BEIJING: As the New Year approaches, China’s tech giants are flexing their capabilities in preparation for competition over who will win the lion’s share of hongbao (red envelope) usage.

Chinese New Year, which will see in the Year of the Dog, has become a fundamentally important time for China’s mobile platforms, as the tradition of giving cash in a red envelope gives way to the widespread adoption of mobile payments for gifts as well as commerce.

For the internet giants, it’s “the best time for the likes of Alibaba and Tencent to build up brand awareness and increase the number of users on their apps,” according to Sissi Chu, vice-president of research at mobile big data service provider Jiguang. This year, the pair will put forward a combined US$826 million in digital hongbao for their customers. 

If platforms can succeed in this time of year, the rewards are colossal. In CNY 2015, WeChat processed more transactions than PayPal did in the entirety of the year. On the eve of the new year, as many as 420 million people sent each other money, as people sent a total of 8.08 billion envelopes.

This year, Tencent’s QQ messenger will combine its mobile payments technology with its fitness tracking. It will reward QQ users with RMB 4 billion in virtual coupons for every 100 steps taken, according to a report from Technode. In addition, it will give away 200 million worth of digital Hongbao to users of WeChat.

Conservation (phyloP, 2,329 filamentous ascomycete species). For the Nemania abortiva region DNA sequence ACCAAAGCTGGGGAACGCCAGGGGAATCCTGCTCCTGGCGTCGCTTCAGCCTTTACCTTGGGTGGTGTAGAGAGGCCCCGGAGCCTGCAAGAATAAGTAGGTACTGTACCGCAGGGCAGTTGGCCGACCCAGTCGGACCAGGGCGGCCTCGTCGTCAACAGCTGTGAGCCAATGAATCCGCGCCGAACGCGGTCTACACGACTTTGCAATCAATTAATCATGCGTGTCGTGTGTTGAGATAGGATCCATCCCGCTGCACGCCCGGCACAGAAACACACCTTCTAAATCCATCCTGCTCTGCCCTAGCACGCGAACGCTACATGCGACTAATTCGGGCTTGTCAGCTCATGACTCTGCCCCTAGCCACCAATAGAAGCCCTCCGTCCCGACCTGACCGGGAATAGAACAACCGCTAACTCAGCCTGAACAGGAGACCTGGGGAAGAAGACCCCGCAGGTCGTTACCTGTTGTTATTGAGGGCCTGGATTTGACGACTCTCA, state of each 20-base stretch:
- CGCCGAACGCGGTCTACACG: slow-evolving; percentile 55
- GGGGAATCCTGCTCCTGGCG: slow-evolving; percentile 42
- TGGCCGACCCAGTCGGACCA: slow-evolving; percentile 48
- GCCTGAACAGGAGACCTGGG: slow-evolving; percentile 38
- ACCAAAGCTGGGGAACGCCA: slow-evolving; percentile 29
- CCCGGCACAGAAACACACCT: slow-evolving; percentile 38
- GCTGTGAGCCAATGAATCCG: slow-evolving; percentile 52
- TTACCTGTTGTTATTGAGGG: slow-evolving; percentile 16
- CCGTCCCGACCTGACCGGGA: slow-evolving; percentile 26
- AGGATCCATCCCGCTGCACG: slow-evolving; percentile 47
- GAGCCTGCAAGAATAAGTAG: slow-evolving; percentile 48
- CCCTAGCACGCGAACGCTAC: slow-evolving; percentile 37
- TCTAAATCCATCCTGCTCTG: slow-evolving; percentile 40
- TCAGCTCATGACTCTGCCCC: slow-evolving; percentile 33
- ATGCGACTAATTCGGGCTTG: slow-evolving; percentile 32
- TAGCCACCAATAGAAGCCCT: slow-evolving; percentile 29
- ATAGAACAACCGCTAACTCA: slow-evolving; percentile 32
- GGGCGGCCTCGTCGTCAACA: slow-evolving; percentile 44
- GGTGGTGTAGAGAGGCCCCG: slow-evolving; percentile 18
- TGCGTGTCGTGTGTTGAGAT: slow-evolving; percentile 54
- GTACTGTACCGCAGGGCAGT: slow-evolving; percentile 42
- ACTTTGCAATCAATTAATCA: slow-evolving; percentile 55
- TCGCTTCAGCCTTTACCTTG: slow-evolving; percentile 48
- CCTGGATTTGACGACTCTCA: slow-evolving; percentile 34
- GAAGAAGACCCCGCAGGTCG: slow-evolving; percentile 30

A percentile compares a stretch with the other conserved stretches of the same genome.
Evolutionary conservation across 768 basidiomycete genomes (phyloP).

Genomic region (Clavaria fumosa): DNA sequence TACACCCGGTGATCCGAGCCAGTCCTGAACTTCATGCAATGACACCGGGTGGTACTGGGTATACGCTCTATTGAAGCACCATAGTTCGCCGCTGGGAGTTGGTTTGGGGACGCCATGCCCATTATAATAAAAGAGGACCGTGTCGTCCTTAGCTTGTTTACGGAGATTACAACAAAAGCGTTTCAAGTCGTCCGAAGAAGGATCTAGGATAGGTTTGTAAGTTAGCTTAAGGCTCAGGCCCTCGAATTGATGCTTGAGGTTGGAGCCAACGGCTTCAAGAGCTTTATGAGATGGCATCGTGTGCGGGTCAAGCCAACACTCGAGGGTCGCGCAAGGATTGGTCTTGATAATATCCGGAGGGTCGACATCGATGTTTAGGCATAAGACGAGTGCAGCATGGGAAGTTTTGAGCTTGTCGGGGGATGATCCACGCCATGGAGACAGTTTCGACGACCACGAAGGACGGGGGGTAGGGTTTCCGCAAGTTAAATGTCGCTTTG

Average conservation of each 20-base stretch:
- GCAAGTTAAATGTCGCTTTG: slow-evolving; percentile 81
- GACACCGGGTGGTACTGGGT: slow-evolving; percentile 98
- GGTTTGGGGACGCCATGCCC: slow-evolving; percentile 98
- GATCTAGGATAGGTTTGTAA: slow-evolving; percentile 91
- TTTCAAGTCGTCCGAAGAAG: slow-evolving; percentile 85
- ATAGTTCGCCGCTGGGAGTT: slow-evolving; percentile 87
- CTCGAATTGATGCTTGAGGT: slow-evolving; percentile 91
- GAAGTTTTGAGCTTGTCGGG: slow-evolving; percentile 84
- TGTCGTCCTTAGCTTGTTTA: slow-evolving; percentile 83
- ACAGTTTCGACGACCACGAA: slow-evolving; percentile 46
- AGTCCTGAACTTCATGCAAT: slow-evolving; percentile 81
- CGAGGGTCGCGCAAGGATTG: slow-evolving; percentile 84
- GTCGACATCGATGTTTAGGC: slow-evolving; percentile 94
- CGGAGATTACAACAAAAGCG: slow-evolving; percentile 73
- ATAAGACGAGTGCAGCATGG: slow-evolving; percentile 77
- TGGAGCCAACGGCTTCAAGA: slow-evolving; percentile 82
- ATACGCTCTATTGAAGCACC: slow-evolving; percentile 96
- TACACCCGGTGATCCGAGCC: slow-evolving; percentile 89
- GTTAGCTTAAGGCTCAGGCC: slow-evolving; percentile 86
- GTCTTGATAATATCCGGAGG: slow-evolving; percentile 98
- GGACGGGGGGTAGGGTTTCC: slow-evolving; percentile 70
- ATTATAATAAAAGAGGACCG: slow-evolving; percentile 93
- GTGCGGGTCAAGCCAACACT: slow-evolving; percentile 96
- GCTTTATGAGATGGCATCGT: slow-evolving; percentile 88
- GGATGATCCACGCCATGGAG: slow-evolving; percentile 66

Meanwhile, rival Alibaba, which last year debuted its location-based augmented reality technology, has extended its CNY offer across its portfolio. This year it will partner Taobao, its online marketplace, with CCTV’s Spring Festival Gala, the country’s biggest entertainment show.

According to the South China Morning Post, the company will give out as much as 600 million yuan (just under USD$96 million) during the show, which expects to reach an audience of 700 million. The show is by a significant margin the most watched annual show in the world.

Both contenders now also boast a gold hongbao feature. Gold, of course, aligns with the traditional gift of money in the envelope, while also combining with the perception that gold is a safe asset.

Sourced from South China Morning Post, The Drum, Technode, WARC; additional content by WARC staff